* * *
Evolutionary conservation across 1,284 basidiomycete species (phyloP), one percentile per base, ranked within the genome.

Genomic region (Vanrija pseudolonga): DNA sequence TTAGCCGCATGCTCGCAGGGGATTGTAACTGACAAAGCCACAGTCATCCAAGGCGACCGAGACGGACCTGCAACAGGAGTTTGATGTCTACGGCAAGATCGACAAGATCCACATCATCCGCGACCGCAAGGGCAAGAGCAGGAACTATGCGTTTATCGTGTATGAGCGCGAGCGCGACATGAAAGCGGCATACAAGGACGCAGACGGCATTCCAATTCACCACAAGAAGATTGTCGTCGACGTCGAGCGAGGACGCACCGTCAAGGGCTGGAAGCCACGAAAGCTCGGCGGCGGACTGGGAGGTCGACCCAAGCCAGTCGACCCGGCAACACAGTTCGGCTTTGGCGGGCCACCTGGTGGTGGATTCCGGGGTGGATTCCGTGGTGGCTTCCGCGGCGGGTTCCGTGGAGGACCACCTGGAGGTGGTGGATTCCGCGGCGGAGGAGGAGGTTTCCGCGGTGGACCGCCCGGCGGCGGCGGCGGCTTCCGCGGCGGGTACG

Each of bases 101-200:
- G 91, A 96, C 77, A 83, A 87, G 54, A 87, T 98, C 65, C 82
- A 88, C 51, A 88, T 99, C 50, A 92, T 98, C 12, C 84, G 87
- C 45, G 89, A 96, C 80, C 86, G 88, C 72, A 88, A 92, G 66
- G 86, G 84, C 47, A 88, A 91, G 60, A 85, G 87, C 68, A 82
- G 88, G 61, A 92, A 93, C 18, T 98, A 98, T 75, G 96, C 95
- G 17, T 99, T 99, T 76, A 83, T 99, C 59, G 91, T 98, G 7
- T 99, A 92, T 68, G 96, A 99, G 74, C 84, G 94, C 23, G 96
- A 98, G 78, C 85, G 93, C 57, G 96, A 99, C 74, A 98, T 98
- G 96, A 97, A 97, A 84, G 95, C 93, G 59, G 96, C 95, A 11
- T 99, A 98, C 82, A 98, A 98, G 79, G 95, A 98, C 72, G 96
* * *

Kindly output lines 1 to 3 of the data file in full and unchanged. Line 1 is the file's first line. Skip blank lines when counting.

Evolutionary conservation across 1,284 basidiomycete species (phyloP), one percentile per base, ranked within the genome.

Genomic region (Vanrija pseudolonga): DNA sequence TTAGCCGCATGCTCGCAGGGGATTGTAACTGACAAAGCCACAGTCATCCAAGGCGACCGAGACGGACCTGCAACAGGAGTTTGATGTCTACGGCAAGATCGACAAGATCCACATCATCCGCGACCGCAAGGGCAAGAGCAGGAACTATGCGTTTATCGTGTATGAGCGCGAGCGCGACATGAAAGCGGCATACAAGGACGCAGACGGCATTCCAATTCACCACAAGAAGATTGTCGTCGACGTCGAGCGAGGACGCACCGTCAAGGGCTGGAAGCCACGAAAGCTCGGCGGCGGACTGGGAGGTCGACCCAAGCCAGTCGACCCGGCAACACAGTTCGGCTTTGGCGGGCCACCTGGTGGTGGATTCCGGGGTGGATTCCGTGGTGGCTTCCGCGGCGGGTTCCGTGGAGGACCACCTGGAGGTGGTGGATTCCGCGGCGGAGGAGGAGGTTTCCGCGGTGGACCGCCCGGCGGCGGCGGCGGCTTCCGCGGCGGGTACG

Each of bases 101-200: